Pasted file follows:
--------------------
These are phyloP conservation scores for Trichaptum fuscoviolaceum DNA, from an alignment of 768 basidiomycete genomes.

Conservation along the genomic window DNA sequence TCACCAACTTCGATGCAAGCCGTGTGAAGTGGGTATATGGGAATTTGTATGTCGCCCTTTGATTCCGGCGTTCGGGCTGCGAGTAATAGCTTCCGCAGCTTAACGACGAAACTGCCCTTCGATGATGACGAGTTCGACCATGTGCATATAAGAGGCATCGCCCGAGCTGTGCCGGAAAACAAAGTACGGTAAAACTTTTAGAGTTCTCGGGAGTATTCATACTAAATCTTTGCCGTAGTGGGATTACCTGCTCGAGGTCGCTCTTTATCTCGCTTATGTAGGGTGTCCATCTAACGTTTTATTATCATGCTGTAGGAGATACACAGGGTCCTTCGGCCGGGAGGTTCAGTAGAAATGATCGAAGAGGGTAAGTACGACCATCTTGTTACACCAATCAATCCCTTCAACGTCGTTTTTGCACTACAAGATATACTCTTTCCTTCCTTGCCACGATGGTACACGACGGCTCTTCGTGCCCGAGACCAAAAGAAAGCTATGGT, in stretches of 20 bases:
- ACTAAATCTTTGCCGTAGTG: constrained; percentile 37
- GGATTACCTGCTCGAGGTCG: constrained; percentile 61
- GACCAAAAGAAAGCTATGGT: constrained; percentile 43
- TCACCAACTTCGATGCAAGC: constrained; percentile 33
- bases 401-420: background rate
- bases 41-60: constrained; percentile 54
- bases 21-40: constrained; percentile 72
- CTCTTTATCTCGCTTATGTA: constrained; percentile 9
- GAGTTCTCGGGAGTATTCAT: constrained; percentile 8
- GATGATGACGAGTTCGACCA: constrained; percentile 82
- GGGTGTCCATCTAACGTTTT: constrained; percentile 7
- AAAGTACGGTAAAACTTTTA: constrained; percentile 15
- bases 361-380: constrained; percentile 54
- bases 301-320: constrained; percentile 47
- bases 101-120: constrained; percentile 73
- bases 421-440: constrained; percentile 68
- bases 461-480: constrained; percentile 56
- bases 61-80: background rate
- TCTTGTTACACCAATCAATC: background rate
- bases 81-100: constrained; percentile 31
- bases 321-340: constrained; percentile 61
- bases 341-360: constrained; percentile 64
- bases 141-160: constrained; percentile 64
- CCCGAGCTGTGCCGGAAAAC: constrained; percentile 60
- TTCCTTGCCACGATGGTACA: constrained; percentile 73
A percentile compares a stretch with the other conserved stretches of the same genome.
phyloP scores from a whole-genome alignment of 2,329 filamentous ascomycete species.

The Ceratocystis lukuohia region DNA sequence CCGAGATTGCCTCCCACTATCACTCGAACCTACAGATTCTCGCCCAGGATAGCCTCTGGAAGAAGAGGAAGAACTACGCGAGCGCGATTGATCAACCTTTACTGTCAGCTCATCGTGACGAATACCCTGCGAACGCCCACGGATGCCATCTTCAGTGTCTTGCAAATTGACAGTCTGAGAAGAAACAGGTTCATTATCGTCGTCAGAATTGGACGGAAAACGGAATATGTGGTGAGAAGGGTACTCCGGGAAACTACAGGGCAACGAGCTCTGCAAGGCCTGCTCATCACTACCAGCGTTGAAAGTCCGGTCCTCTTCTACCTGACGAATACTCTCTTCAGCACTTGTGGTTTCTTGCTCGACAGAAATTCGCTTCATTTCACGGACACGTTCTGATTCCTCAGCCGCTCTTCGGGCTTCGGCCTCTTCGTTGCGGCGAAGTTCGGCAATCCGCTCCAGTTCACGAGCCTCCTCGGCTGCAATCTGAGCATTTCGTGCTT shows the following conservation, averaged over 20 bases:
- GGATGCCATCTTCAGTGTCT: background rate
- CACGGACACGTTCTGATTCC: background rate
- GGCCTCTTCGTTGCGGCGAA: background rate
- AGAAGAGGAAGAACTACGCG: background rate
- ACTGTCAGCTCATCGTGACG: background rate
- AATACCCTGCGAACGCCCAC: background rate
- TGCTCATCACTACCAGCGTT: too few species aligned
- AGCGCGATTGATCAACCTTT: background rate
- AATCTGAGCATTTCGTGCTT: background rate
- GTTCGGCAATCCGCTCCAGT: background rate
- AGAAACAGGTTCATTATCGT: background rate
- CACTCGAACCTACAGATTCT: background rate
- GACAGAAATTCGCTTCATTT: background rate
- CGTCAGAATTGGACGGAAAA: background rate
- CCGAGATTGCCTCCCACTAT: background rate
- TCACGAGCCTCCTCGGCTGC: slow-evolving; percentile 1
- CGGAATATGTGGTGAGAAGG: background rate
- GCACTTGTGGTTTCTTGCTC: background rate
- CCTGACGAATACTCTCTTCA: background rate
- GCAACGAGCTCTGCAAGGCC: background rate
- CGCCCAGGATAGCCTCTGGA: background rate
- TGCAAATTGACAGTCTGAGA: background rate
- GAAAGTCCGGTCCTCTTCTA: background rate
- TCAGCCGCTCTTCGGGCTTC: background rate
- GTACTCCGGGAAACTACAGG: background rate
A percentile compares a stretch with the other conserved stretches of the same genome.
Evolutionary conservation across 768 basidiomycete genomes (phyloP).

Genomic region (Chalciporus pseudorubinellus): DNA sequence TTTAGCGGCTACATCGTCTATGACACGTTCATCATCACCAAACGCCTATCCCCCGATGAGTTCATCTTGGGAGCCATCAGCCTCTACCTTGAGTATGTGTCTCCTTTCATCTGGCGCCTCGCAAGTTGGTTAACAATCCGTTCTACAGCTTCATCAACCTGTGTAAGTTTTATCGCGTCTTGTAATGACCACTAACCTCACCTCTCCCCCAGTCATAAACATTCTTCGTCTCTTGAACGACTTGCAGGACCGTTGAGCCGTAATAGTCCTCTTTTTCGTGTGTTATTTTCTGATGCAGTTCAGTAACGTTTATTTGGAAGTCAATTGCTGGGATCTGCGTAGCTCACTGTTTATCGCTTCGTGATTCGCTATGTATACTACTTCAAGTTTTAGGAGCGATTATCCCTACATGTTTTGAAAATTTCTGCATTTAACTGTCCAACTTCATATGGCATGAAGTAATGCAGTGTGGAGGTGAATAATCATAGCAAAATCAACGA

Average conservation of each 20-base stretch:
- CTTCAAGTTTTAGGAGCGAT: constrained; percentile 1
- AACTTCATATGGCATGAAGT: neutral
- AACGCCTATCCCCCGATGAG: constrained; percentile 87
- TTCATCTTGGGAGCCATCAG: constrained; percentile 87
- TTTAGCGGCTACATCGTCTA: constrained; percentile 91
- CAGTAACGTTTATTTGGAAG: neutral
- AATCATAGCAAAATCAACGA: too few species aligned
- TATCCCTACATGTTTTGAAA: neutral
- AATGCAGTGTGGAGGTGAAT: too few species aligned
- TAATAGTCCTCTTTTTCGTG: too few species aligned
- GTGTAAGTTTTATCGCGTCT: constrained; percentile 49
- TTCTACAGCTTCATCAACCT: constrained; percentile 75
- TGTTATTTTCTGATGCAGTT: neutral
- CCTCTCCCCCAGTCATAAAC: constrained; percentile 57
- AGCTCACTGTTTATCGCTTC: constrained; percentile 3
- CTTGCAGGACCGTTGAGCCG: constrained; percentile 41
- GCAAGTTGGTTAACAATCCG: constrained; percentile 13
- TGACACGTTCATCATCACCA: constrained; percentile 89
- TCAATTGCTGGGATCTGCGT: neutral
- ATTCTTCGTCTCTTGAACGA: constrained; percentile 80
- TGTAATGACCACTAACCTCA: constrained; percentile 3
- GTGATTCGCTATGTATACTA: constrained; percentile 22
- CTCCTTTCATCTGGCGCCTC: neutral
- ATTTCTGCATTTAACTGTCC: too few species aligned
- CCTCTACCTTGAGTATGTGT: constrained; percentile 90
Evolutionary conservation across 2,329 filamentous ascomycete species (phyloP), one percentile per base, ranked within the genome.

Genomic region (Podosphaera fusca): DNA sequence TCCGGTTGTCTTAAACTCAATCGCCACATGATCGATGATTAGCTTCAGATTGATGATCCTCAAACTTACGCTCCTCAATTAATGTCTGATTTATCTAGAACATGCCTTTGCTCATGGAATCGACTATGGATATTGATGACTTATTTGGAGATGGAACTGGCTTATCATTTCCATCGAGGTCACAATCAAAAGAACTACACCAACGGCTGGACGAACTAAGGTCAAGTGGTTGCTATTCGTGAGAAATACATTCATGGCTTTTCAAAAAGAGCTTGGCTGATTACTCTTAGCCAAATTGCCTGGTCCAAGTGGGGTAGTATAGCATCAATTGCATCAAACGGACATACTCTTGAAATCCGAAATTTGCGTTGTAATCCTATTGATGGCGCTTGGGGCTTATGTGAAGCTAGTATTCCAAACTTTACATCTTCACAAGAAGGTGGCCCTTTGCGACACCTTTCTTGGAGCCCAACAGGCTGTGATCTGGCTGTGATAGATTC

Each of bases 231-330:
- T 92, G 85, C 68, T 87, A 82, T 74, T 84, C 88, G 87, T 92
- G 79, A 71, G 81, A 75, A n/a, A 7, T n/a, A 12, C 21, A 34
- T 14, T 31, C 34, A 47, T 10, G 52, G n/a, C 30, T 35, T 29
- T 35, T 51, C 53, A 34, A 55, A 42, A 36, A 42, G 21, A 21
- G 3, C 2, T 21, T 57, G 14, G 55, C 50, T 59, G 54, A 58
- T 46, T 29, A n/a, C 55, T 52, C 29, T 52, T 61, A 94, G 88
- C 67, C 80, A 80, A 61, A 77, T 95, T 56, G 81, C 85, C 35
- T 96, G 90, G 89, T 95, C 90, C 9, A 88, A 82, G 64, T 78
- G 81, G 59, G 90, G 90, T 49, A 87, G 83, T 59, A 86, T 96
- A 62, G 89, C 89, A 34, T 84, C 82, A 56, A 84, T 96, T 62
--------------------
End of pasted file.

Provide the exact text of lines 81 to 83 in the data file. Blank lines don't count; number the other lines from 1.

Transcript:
- GTGATTCGCTATGTATACTA: constrained; percentile 22
- CTCCTTTCATCTGGCGCCTC: neutral
- ATTTCTGCATTTAACTGTCC: too few species aligned